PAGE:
Chef, author, and TV host Anthony Bourdain died Friday morning in France, at the age of 61.
While Bourdain was an inveterate traveller, he seemed to hold Montreal’s food scene close to his heart, filming multiple episodes of his shows in the city; filming alongside friends, and co-owners of Joe Beef, Dave McMillan and Fred Morin; and frequenting Martin Picard’s temples to Québécois cuisine, Au Pied de Cochon and its sugar shack outside the city. In all, he was an unofficial ambassador for the city.
Here are a few of Bourdain’s most notable statements about Montreal, Quebec, and Canada at large — some expressing his love, some disparaging, and all extremely sharp. Quotes are primarily from episodes of The Layover and Parts Unknown aired in 2011, 2012, 2013, and 2018.
On Montreal, relative to the rest of Canada:
This is a great country because of this city. Without Montreal, Canada would be hopeless.
On Montreal bagels versus their New York counterpart:
It’s a completely ridiculous apple and oranges discussion. I’m a New Yorker so you know where my allegiance lies. But I think it’s unfair to both quite magnificent products to try to compare them.
On Céline Dion, while visiting Toronto:
Celine Dion is not popular here, which I think speaks well of the city. I’ve met many people here who are proud to say they are not fans — I couldn’t find anyone who would say that in Montreal.
On Martin Picard as the icon for Quebec’s culinary scene:
Once every few decades, maybe every century, a nation will produce a hero. An Escoffier. A Mohammed Ali. A Dalai Lama. Joey Ramone. Someone who changes everything about their chosen field ... Martin Picard is such a man. A heretofore unencountered hybrid of rugged outdoorsman, veteran chef with many years of fine dining experience, renegade, innovator. He is one of the most influential chefs in North America.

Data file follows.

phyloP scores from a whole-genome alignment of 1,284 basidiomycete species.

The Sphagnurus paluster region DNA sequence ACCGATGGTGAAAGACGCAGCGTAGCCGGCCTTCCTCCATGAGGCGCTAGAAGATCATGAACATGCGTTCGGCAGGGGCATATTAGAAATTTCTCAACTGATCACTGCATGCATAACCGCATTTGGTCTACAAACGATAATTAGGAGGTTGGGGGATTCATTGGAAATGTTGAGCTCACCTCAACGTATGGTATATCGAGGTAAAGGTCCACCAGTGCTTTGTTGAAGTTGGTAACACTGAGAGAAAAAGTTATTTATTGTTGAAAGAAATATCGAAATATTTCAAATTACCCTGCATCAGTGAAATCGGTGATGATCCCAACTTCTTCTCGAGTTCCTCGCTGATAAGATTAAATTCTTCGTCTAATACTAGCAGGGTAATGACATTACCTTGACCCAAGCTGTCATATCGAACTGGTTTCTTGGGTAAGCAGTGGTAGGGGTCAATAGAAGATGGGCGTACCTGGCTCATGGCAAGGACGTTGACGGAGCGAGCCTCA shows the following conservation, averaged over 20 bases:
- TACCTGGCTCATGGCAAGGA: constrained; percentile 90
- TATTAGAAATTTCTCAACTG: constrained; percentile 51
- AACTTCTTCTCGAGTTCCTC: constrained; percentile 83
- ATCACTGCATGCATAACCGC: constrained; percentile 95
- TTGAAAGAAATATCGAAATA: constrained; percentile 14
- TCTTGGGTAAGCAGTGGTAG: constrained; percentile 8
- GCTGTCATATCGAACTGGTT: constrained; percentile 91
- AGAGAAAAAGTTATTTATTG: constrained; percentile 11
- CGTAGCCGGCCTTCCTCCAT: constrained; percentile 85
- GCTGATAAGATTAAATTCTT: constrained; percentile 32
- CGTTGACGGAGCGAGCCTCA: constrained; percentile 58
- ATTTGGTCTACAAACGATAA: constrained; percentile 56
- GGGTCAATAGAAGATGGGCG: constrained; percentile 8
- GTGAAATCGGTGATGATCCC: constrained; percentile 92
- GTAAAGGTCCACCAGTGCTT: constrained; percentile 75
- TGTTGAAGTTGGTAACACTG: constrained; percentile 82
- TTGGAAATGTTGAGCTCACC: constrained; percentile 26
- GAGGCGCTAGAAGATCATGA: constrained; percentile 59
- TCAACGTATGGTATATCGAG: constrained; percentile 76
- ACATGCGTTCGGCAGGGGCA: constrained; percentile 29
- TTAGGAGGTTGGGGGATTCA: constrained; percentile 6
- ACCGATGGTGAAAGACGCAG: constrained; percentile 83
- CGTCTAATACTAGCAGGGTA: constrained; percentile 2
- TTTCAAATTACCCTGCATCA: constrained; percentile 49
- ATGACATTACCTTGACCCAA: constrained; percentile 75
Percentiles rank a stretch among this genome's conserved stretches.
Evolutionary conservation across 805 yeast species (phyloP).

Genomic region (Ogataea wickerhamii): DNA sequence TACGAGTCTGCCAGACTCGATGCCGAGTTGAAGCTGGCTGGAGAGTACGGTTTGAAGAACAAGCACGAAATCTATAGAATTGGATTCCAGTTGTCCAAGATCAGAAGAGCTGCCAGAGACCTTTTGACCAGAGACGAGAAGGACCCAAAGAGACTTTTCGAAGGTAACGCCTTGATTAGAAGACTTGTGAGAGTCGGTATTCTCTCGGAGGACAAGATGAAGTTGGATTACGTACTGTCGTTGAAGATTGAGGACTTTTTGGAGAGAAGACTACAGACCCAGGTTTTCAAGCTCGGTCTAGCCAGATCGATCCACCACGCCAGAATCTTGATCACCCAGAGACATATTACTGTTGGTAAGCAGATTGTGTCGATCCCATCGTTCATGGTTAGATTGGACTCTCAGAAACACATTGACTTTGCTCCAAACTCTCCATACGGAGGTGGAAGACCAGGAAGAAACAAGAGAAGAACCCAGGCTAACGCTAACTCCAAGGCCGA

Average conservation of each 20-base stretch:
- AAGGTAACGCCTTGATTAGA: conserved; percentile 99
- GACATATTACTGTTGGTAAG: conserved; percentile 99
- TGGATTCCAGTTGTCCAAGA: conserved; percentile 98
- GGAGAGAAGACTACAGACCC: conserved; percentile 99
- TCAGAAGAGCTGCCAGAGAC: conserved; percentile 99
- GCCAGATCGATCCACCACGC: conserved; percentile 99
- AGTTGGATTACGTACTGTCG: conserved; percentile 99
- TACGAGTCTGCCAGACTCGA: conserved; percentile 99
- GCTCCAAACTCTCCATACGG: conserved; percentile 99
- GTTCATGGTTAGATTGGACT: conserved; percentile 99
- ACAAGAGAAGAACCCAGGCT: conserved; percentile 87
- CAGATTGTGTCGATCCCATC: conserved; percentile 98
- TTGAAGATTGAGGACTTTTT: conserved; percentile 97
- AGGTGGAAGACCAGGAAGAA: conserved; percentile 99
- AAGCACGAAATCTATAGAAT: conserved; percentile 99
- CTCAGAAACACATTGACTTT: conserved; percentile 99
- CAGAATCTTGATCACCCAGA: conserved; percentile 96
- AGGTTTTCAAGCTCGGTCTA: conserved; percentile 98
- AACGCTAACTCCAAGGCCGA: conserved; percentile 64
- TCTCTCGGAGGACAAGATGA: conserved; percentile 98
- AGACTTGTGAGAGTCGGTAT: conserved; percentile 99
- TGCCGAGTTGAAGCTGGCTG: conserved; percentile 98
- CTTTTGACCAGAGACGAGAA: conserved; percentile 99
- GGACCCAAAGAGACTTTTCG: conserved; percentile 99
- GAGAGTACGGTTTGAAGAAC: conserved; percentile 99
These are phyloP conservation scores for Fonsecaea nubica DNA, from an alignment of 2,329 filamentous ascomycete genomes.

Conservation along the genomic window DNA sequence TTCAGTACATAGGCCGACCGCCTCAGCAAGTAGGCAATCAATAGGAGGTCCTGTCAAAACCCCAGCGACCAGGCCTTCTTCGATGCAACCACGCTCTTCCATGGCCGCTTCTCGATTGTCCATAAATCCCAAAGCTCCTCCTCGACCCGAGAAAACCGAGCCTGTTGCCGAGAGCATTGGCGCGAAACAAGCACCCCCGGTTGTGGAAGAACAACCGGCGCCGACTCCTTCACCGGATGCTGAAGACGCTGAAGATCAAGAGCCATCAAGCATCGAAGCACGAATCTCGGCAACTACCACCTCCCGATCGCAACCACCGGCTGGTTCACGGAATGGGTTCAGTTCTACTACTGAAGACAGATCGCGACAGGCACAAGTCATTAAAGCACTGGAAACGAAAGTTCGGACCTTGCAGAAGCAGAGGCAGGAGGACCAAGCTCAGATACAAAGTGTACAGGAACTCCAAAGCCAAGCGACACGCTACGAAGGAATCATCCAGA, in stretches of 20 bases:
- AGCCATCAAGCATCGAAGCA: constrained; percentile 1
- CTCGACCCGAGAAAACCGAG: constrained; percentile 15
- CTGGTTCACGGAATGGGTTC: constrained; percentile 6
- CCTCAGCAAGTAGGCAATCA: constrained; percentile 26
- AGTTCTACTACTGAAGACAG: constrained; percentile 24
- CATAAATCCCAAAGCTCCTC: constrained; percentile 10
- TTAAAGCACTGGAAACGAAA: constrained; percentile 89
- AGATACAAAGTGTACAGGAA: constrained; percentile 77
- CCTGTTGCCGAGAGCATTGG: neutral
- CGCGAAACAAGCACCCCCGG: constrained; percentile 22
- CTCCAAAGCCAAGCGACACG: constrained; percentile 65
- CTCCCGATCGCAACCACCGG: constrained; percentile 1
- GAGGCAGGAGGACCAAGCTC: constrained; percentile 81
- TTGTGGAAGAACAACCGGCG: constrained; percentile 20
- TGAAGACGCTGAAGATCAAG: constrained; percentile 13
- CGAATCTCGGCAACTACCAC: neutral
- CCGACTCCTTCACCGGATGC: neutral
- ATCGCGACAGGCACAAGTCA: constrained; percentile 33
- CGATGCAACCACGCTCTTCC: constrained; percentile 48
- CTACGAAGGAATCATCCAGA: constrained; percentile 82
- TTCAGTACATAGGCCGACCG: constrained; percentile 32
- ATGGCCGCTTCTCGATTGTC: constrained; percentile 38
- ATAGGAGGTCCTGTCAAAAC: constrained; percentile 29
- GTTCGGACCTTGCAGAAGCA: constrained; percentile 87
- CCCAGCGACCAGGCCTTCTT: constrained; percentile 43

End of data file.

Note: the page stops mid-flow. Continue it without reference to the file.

On eating poutine in Toronto:
You’re taking on your enemy at their own game.
On the large crowds of Old Montreal and the Old Port (The Layover, 2011):
Nowadays it’s a magnet for tourists and all that comes with that. Mimes, human statues, people dressed up as Colonials. Not so nice. I hate this shit, actually.
These hearty culinarians of the north like to frolic in the snow and ice. More accurately, they like to obey their genetic Quebecois imperative to risk dental and maxillofacial injury by skating around, slapping at a hard disk, trying to drive it in each others general direction. I believe they call this sport hockey.”
On ads for Canadian tourism:
Whoever is in charge of promoting Canada abroad completely have their heads up their asses. It’s all like bears and swatting salmon and Mounties.
On Montreal’s now-defunct food-truck ban:
This is monstrous! They won’t let you sell food out of the truck! It’s a sad law, stuck in antiquity.
On a fried bologna dish at Big R restaurant in St John’s, Newfoundland:
I am, above all things, a man of the people, a regular Joe, a man as moved by a simple slab of mom’s meatloaf as I am of larks’ tongue in aspic, studded with truffles and moistened with the tears of a unicorn.
If you or anyone you know is considering suicide or self-harm or is anxious, depressed, upset, or need to talk, call the Suicide Prevention Centre of Quebec at 1-866-277-3553.